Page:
Interview with @discographies
Two days ago I suddenly and unexpectedly stumbled onto the greatest Twitter account I’d ever seen.
I can’t remember exactly how I was led there, but thirty seconds after landing on @discographies, I was smitten. The concept is as simple as its execution is Herculean: condensing a musician’s entire opus into 140 characters, with usually hilarious and dead-on results. I’d say that @D is the Shakespeare of Twitter, except that his process is more like James Joyce, writing a word a day (see question #4 and be humbled).
@discographies is also as secretive as can be. Usually I like to pretend that I’m meeting my Popten interviewees for cocktails at their penthouse, questions and answers batted back and forth between sips. But if this weren’t the internet, I think my interview with @discographies would’ve required me to hire a PI, leave a note with @D’s landlord, meet him behind a supermarket at 3am, and take sloppy notes as he fed me terse answers in a raspy, unidentifiable voice. (Of course, there’s the distinct possibility that @discographies is a woman.)
But this is indeed the internet, so tracking @discographies down took all of one tweet, and requesting an interview took less than 140 more characters. After his/her most gracious green light and an email to a mysterious address, here we are. Lovely to find @discographies as eloquent a long-form writer as a microblogger. Though I still have no idea who he/she is.
1. So who is @discographies? Are you a person, a committee? Do you have a secret identity?
@Discographies is me. Despite the fact that I have never put on a costume in order to fight crime, I do have a secret identity, but it’s going to remain under wraps for a little while longer. I can tell you that I am sometimes a person who writes things and sometimes a person who makes things and sometimes a person who sits around late at night listening to things and sometimes a person who talks loudly about all of the above in public places.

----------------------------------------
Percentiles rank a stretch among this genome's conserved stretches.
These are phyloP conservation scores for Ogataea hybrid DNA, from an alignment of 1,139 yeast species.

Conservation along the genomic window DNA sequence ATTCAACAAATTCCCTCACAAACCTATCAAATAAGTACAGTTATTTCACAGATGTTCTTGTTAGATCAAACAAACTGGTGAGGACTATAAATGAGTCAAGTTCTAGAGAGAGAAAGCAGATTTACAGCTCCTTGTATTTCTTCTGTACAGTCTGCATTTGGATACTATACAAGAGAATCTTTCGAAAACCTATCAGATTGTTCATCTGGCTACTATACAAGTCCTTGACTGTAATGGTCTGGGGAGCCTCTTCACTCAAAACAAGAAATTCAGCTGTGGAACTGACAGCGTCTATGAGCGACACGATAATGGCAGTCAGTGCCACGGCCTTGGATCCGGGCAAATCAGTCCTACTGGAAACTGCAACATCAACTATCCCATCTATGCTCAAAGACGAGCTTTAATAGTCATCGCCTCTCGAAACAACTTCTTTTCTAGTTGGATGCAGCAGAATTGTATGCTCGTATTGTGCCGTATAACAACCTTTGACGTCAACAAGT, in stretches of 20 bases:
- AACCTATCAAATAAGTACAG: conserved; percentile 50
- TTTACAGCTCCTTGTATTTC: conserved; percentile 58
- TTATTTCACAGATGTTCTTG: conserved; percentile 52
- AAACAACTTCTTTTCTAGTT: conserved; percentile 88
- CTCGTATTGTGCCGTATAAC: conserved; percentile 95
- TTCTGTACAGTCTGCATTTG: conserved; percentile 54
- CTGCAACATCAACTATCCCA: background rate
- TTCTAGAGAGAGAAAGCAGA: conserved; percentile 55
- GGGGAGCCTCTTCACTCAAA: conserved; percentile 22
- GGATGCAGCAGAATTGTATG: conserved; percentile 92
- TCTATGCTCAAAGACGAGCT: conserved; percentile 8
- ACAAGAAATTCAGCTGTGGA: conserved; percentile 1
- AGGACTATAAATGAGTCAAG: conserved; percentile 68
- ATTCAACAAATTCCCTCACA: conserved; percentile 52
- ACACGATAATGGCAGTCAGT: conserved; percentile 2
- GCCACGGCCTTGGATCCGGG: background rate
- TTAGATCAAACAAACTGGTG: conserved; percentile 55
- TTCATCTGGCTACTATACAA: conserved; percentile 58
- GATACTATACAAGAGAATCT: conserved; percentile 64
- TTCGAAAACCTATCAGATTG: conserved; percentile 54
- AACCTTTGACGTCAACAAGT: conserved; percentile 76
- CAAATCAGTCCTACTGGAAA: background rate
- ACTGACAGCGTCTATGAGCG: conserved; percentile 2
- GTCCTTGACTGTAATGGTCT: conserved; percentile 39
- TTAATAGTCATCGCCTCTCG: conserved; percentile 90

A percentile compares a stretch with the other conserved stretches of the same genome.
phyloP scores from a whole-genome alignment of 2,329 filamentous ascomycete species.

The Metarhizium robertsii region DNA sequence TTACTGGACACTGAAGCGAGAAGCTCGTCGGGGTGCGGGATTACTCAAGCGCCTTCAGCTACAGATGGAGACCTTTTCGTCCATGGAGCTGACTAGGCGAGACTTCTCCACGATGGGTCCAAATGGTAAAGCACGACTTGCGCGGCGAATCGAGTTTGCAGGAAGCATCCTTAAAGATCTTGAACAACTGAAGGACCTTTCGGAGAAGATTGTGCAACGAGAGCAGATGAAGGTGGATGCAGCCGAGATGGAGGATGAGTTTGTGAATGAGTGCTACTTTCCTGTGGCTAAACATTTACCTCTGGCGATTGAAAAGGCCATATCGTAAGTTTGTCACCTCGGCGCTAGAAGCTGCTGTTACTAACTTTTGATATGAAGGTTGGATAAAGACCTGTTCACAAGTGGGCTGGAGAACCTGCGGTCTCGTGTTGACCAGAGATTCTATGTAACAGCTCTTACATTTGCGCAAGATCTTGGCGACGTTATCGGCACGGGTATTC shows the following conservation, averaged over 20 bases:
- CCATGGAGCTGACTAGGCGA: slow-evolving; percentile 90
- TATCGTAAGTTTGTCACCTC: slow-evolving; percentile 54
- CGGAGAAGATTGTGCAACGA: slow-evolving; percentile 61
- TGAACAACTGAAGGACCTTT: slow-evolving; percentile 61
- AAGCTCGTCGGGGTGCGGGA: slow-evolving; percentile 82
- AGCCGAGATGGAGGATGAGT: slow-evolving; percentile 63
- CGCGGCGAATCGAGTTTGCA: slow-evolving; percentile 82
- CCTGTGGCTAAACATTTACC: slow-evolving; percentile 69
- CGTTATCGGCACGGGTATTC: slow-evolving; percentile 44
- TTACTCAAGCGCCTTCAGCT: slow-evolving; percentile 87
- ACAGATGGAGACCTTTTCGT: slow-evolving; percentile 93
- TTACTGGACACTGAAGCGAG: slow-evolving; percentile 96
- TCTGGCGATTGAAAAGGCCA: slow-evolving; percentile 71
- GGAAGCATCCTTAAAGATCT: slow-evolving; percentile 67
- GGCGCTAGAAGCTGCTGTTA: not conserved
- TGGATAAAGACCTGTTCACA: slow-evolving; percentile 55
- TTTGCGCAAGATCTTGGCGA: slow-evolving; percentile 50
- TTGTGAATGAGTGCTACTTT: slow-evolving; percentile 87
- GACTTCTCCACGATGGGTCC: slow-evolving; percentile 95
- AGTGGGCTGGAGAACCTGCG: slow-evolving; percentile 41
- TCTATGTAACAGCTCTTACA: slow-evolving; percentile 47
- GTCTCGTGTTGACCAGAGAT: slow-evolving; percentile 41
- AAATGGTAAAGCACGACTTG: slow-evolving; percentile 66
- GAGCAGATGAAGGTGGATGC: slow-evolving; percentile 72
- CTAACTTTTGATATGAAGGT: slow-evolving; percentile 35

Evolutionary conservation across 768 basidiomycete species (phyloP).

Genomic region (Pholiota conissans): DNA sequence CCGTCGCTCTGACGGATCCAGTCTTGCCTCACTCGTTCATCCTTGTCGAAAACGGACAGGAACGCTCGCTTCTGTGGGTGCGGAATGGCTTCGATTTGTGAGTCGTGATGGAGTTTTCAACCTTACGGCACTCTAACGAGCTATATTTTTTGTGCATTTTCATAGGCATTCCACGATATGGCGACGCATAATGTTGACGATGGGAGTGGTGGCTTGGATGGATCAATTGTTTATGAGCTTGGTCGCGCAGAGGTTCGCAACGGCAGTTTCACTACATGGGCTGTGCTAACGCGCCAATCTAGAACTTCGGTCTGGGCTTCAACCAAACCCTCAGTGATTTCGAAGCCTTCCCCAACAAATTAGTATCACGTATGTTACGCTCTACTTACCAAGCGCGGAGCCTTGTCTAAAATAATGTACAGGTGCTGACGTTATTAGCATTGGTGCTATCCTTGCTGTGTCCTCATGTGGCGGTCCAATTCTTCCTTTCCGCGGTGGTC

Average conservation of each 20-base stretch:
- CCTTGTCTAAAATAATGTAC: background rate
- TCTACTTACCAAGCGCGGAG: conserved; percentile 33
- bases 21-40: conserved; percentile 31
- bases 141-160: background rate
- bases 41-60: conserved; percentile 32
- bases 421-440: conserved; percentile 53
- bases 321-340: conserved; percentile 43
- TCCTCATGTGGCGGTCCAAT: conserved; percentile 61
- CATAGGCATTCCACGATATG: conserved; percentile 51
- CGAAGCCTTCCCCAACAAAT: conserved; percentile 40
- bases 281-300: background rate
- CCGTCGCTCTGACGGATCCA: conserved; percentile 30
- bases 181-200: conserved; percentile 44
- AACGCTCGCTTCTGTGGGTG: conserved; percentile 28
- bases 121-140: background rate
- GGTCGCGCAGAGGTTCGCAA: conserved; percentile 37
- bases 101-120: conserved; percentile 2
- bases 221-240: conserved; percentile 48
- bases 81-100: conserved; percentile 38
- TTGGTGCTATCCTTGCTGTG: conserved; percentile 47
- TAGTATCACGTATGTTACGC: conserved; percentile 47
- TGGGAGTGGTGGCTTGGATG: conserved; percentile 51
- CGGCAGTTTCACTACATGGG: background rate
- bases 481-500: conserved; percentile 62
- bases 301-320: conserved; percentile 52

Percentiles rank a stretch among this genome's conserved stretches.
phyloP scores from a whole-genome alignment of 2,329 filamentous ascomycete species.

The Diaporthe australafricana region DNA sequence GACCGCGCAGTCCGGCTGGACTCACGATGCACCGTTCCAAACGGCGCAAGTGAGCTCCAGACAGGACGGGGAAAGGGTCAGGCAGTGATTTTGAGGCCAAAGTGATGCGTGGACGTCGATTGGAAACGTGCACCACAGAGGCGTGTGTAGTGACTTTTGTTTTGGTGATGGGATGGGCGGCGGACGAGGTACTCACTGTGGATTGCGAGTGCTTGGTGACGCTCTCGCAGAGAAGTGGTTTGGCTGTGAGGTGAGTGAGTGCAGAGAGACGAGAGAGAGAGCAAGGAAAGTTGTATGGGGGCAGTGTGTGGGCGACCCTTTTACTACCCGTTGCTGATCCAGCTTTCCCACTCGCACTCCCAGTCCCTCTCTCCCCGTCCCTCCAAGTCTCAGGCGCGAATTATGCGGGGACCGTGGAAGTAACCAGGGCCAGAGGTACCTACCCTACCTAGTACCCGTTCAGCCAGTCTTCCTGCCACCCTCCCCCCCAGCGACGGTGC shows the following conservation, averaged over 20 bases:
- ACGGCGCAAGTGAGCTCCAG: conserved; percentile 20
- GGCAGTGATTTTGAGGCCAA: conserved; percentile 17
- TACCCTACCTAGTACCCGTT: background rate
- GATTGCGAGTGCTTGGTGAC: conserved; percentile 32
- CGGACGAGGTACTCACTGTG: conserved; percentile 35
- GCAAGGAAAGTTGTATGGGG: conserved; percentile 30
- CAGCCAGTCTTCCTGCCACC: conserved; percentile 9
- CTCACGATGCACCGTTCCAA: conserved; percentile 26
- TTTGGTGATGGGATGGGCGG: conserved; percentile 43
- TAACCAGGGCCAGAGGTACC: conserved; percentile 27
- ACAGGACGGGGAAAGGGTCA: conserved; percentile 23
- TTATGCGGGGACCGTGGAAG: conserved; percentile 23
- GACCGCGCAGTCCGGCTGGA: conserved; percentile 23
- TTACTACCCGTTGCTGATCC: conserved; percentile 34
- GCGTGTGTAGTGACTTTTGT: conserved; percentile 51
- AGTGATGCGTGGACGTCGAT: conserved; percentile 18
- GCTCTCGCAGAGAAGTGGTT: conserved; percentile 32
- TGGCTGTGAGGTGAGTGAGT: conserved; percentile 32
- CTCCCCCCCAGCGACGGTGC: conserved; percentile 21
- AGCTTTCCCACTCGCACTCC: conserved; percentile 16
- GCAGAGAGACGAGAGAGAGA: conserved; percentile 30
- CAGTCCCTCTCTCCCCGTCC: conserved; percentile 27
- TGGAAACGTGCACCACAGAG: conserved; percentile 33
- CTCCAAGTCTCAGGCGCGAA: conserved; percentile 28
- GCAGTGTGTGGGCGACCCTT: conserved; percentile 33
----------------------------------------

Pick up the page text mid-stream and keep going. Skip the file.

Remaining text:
2. When and where did the idea for @discographies hit you?
I wish I had a more exotic origin story for you, but: I was standing in a long line at the drugstore waiting to pay for some contact lens solution and “Come On Eileen” by Dexy’s Midnight Runners was playing in the background. I hadn’t heard the song for years, and there was nothing for me to do but stand there and listen to it. I started thinking about Dexy’s Midnight Runners: they’re remembered in America as one-hit wonders, even though they made three distinctive albums which are all worth hearing. I decided to say something about them on Twitter–in my secret identity, I’m on Twitter–and I began wondering idly if I might be able to sum up all of their records in 140 characters. That was my “eureka!” moment. By the time I got to the cash register with my ClearCare, I had written the first tweet and the idea for @Discographies had fallen into place.
3. How long does it take you to come up with each tweet and what’s the process like?
Some are instantaneous. Most of them get worked on for a few days. One or two have taken weeks of endless rewriting and despair.
Many of the discographies are attempts at describing an arc, so that means I’m always having to ask myself: “what is the essential aspect of this band?” Once I’ve got that figured out (even if I change my mind about it later), I start writing.
4. What’s the longest it’s taken to compose a single tweet?
The David Bowie discography took about a month from first draft to final posted version. There are a few others that have been in progress for nearly that long that I’m still tinkering with. But those are outliers; very few have taken more than a couple of days to nail down.
5. Do you find yourself digging into a band’s entire discography to come up with each tweet?